Economy, Business And Markets

Iran to Rejoin Global Finance

Iran to Rejoin Global Finance Iran to Rejoin Global Finance

Iran is planning to rejoin the global financial markets and establish correspondent banks in Europe, promoting mutual gains for both sides, said governor of the central Bank of Iran on Thursday.

Addressing the 18th Euro Finance Week Conference in Frankfurt, Germany, Valiollah Seif said that his bank protects foreign investment in Iran by guaranteeing a safe return on any investment made in the country.

"Currently, international investors are allowed a 100% ownership of banks in free trade zones and 40% ownership on the mainland. We also have proposed founding a joint international bank to facilitate foreign investment," Seif said

"Iran's ten-year economic vision is based on reasonable macroeconomic policies and international cooperation."

He noted that short-term ties with other countries are not adequate because sustainable foreign investment is vital for Iran's banking industry, CBI's website reported.

"Following Iran's agreement with the six world powers [in July], international companies expressed their willingness to return to Iran, especially the financial sector," he said. "We are responsible for supporting their investments by stabilizing markets and securing returns."

"The CBI is implementing a series of reforms to maintain financial stability, increase the effectiveness of monetary policies and enhance the efficiency of bank loans," he added.

Seif added that the CBI is expanding its supervision on financial institutions according to international regulatory framework Basel III which includes overseeing capital adequacy, reserve requirement ratio and bank stress tests.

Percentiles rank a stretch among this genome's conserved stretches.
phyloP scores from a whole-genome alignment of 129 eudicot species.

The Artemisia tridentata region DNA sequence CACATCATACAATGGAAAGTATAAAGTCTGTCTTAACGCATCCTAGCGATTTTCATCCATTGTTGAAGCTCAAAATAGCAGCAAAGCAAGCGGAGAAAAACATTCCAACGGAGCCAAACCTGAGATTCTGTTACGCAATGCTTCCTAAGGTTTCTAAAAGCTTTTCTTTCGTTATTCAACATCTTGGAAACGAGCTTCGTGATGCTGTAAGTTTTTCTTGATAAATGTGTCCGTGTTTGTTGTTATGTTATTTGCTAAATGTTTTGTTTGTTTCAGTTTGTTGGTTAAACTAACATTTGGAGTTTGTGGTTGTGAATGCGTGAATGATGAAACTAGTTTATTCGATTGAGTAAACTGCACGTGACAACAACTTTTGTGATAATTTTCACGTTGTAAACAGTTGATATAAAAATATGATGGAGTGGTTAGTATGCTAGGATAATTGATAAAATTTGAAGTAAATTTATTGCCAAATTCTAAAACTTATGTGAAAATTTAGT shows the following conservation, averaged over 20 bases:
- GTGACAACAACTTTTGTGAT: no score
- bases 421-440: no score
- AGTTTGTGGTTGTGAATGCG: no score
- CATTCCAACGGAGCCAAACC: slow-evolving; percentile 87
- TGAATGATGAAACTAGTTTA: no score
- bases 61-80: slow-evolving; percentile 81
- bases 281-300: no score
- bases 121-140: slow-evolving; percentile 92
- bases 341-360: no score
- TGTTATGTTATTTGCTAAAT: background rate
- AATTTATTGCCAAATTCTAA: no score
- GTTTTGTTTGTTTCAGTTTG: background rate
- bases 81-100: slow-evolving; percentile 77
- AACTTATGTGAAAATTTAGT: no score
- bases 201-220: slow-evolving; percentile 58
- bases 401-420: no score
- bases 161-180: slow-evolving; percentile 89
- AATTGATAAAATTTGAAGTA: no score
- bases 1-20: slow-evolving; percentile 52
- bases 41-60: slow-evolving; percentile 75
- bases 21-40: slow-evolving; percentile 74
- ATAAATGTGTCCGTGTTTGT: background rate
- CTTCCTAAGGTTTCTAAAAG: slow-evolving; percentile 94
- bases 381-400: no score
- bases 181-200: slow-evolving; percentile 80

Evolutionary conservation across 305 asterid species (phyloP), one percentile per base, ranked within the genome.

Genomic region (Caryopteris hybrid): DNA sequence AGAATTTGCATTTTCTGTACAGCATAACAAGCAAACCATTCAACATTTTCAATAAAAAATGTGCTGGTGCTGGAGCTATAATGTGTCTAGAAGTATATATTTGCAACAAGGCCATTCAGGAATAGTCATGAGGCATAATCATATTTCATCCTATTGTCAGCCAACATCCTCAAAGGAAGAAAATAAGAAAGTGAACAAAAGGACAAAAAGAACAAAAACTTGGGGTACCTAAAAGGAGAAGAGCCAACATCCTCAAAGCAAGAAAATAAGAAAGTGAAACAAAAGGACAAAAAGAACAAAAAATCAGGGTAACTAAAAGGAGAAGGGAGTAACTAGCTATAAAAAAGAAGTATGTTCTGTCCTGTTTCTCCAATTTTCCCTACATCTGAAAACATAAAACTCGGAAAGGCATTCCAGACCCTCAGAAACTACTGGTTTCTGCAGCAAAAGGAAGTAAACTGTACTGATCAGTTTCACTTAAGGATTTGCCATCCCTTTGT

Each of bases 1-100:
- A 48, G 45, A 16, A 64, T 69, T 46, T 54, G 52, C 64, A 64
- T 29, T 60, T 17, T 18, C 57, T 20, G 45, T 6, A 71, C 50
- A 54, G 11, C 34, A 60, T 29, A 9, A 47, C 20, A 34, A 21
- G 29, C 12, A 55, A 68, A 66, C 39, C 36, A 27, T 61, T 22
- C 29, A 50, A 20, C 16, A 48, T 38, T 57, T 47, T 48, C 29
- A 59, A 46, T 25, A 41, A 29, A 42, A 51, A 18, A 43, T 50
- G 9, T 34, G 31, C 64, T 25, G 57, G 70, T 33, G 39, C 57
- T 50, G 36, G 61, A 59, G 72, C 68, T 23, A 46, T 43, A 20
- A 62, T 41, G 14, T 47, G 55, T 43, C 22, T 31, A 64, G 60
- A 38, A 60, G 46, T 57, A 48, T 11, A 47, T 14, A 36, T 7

Post-Deal Banking

He seemed confident that the nuclear deal would have positive impacts on Iran's commercial environment. "Iranian officials are strong in their decision to implement the Joint Comprehensive Plan of action (JCPOA), which I believe would be instrumental in reducing investment risks in the country."

Noting that the sanctions had denied Iran's access to international banking for years, he said, "Using International credit cards is our people's right which we want to restore."

He referred to economic growth in Iran from -6.8 two years ago to 3% in 2014 and said, "The CBI believes that the country has the potential for over 3% growth moving to 8% within five years."

Forex Rates

Also in an interview with Bloomberg on the sidelines of the event, Seif said Iran plans to unify the rial’s exchange rate with the dollar after the nuclear accord signed with world powers is implemented.

“We have a very stable currency market, but to proceed toward a unified exchange rate requires accelerating the country’s access to foreign currency,” Seif said, “It can happen once the nuclear deal is implemented, maximum six months after that.”

The agreed lifting or suspension of sanctions on Iran is expected to begin in the first quarter of next year following verification that the country has met its commitments on curbing its nuclear program. The unfreezing of assets worth at least $30 billion and access to international finance and foreign direct investment may follow.

Under the terms of the deal, most of Iran’s banks will be reconnected to Swift, the global financial messaging system that facilitates bank transfers.

Iran has both an official exchange rate to the dollar and another rate that is used in unregulated markets. The rial traded at 35,830 per dollar on the street on Friday, compared to the official rate of 29,967 cited on the central bank’s website.


The rial lost about 80 % of its value in the year to late 2012 as a result of sanctions. After President Hassan Rouhani took office in the summer of 2013, the central bank has tightened credit and stabilized the currency.

The central bank’s role is to “smoothen fluctuations of exchange rates,” Seif said. But “if we allow the rate to be defined by the economic realities and decided by the market, the bank’s only role will be to prevent shocks,” he said.

Iran’s economy will expand less than 3% this year, with growth rising to 5% in the Iranian year starting March 2016 boosted by oil sales, industrial output and tourism, he said. Inflation will fall to “single-digits” next year, from 13% , he said.

Rouhani has said Iran needs $150 billion in investment to achieve the 8% economic expansion that can lower the country’s chronic youth unemployment.